Instructional Coaching and School Improvement Plans

I’ve been facilitating meetings with instructional coaches who are planning the focus of their work for the year in connection to their school’s improvement plan. I begin by having them review the student achievement goals and the degree to which the staff is united to reach those goals.

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Next we identify the needed student behaviors and the teacher actions most likely to gain those student behaviors. It is critical that teachers and leaders are focused on generating these student behaviors as the purpose of the teacher actions that are being implemented. I was working with a system that realized they were requiring a teacher behavior of “presenting the learning objective to students” without ever identifying the student behavior that the practice was trying to gain. Recently I was working with PLC leaders who were facilitating decisions about PD the teams would take part in before clear goal results for student achievement had been identified.

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Once you have reviewed the teacher and student changes you are planning for, you are ready to plan the principal and coach leadership behaviors. When planning backwards you get to leadership behaviors last: when starting the improvement process, you begin implementation with those leadership behaviors.

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In the first weeks of school what would you see instructional coaches and principals doing? What would you hear them saying? What messages are the staff drawing from leadership actions? What are the questions that leaders are posing in their formal and informal conversations with teachers? How would a teacher know that the school improvement plan goal of raising the academic success of ELL learners is more than a written goal on the form submitted to the district office?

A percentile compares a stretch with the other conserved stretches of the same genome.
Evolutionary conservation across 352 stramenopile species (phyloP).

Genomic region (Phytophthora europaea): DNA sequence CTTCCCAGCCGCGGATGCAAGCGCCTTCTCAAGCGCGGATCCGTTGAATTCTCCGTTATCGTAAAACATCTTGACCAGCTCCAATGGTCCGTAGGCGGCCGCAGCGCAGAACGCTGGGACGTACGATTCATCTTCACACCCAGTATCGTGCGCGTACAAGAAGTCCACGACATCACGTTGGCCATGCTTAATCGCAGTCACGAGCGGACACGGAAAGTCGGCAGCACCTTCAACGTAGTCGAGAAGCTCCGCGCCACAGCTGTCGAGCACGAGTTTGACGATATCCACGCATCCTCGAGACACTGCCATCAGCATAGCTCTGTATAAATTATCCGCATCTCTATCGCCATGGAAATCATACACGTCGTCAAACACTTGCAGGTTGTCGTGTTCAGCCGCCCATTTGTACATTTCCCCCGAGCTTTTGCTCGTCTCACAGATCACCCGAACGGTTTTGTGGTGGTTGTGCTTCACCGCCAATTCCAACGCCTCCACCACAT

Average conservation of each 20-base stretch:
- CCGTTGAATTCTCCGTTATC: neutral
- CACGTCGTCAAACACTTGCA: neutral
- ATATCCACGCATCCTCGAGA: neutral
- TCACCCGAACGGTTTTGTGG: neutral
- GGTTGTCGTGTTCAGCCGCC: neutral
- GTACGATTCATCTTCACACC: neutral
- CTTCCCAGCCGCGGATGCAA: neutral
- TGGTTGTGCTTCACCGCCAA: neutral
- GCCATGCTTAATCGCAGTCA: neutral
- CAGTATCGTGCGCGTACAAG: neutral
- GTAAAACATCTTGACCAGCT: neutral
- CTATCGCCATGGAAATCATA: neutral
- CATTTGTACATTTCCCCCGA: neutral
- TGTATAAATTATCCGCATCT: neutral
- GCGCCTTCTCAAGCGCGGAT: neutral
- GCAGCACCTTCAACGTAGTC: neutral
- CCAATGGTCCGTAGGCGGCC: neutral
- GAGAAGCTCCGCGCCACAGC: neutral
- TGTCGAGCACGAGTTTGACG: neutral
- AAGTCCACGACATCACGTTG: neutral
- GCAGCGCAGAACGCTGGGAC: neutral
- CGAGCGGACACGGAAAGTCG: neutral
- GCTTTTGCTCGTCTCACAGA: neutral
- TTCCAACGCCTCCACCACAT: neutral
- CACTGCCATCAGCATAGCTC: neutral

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Here are starter questions for the first four-week check- in conversation of instructional coaches and building administrators: What leadership actions have we purposefully taken in this first month to communicate, initiate, and support the changes needed in staff to gain our needed changes in student learning production behaviors? What unplanned/spontaneous actions provided reinforcement? Are there any unconscious decisions/actions we took that may have communicated a conflicting or incongruous message? What purposeful actions are we planning for the next month?

The administrative/instructional coach partnership should now create a list of evidence indicators that would signal their leadership behaviors are creating the desired teacher changes.

Some possible change indicators:

#1 –  PLC, grade-level, department, faculty and coaching conversations with and among teachers indicate a focus on the targeted plan.

#2- Changes are evident in teachers’ plans.

#3- Classroom observations and walkthroughs indicate change in teacher practice.

#4- Classroom observations and walkthroughs indicate change in student learning production behaviors.

#5 -Indicators of increased student learning are evident.
The presence or lack of presence of the indicators might be explored with these questions:

To what extent do all teachers have the knowledge and skills for successful implementation of our plan?

What PD, coaching, and collegial support should we be offering?

What feedback should we be providing to the staff?

What assessments are in place to judge the progress toward our desired student achievement goal?  What does the current data indicate?

This coach/administrator conversation should lead to the next round of identified purposeful leadership behaviors. Just as teachers use ongoing assessment to inform their instructional and behavioral plans, coaches and administrators should be assessing the presence of the indicators of change.

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Steve Barkley

For the past 35 years, Steve has served as a consultant to school districts, teacher organizations, state departments of education, and colleges and universities nationally and internationally, facilitating the changes necessary for them to reach students and successfully prepare them for the 21st century. Read more…